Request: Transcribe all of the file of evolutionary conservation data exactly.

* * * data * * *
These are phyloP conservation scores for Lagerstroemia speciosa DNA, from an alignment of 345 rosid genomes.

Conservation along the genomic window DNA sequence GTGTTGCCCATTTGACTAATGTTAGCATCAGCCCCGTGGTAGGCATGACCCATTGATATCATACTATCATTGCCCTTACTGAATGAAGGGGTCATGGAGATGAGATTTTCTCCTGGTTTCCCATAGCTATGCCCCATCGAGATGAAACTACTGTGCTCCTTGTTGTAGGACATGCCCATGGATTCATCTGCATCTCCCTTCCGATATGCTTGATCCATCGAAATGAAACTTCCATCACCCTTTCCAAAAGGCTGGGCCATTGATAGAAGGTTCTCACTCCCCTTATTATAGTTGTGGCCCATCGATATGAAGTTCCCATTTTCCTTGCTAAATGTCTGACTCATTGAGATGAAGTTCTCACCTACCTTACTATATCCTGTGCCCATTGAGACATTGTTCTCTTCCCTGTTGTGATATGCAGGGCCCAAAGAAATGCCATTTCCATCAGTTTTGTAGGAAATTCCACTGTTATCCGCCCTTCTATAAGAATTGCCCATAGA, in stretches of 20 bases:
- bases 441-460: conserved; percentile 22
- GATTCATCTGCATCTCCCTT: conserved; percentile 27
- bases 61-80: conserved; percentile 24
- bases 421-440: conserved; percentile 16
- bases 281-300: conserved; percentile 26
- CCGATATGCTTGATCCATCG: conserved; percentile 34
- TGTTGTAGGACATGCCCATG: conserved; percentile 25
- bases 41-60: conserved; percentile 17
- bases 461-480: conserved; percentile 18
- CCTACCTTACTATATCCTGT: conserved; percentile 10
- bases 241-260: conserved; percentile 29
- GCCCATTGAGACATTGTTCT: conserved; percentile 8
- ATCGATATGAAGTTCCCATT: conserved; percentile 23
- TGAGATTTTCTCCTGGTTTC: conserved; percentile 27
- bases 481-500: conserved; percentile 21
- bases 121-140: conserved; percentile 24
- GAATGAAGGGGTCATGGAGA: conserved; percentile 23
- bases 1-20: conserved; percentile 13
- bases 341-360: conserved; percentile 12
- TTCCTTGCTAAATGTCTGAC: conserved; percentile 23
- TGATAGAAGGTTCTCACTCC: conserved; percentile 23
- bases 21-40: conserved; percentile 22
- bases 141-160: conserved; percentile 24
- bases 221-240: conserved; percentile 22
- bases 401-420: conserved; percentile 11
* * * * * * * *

These are phyloP conservation scores for Lagerstroemia speciosa DNA, from an alignment of 345 rosid genomes.

Conservation along the genomic window DNA sequence GTGTTGCCCATTTGACTAATGTTAGCATCAGCCCCGTGGTAGGCATGACCCATTGATATCATACTATCATTGCCCTTACTGAATGAAGGGGTCATGGAGATGAGATTTTCTCCTGGTTTCCCATAGCTATGCCCCATCGAGATGAAACTACTGTGCTCCTTGTTGTAGGACATGCCCATGGATTCATCTGCATCTCCCTTCCGATATGCTTGATCCATCGAAATGAAACTTCCATCACCCTTTCCAAAAGGCTGGGCCATTGATAGAAGGTTCTCACTCCCCTTATTATAGTTGTGGCCCATCGATATGAAGTTCCCATTTTCCTTGCTAAATGTCTGACTCATTGAGATGAAGTTCTCACCTACCTTACTATATCCTGTGCCCATTGAGACATTGTTCTCTTCCCTGTTGTGATATGCAGGGCCCAAAGAAATGCCATTTCCATCAGTTTTGTAGGAAATTCCACTGTTATCCGCCCTTCTATAAGAATTGCCCATAGA, in stretches of 20 bases:
- bases 441-460: conserved; percentile 22
- GATTCATCTGCATCTCCCTT: conserved; percentile 27
- bases 61-80: conserved; percentile 24
- bases 421-440: conserved; percentile 16
- bases 281-300: conserved; percentile 26
- CCGATATGCTTGATCCATCG: conserved; percentile 34
- TGTTGTAGGACATGCCCATG: conserved; percentile 25
- bases 41-60: conserved; percentile 17
- bases 461-480: conserved; percentile 18
- CCTACCTTACTATATCCTGT: conserved; percentile 10
- bases 241-260: conserved; percentile 29
- GCCCATTGAGACATTGTTCT: conserved; percentile 8
- ATCGATATGAAGTTCCCATT: conserved; percentile 23
- TGAGATTTTCTCCTGGTTTC: conserved; percentile 27
- bases 481-500: conserved; percentile 21
- bases 121-140: conserved; percentile 24
- GAATGAAGGGGTCATGGAGA: conserved; percentile 23
- bases 1-20: conserved; percentile 13
- bases 341-360: conserved; percentile 12
- TTCCTTGCTAAATGTCTGAC: conserved; percentile 23
- TGATAGAAGGTTCTCACTCC: conserved; percentile 23
- bases 21-40: conserved; percentile 22
- bases 141-160: conserved; percentile 24
- bases 221-240: conserved; percentile 22
- bases 401-420: conserved; percentile 11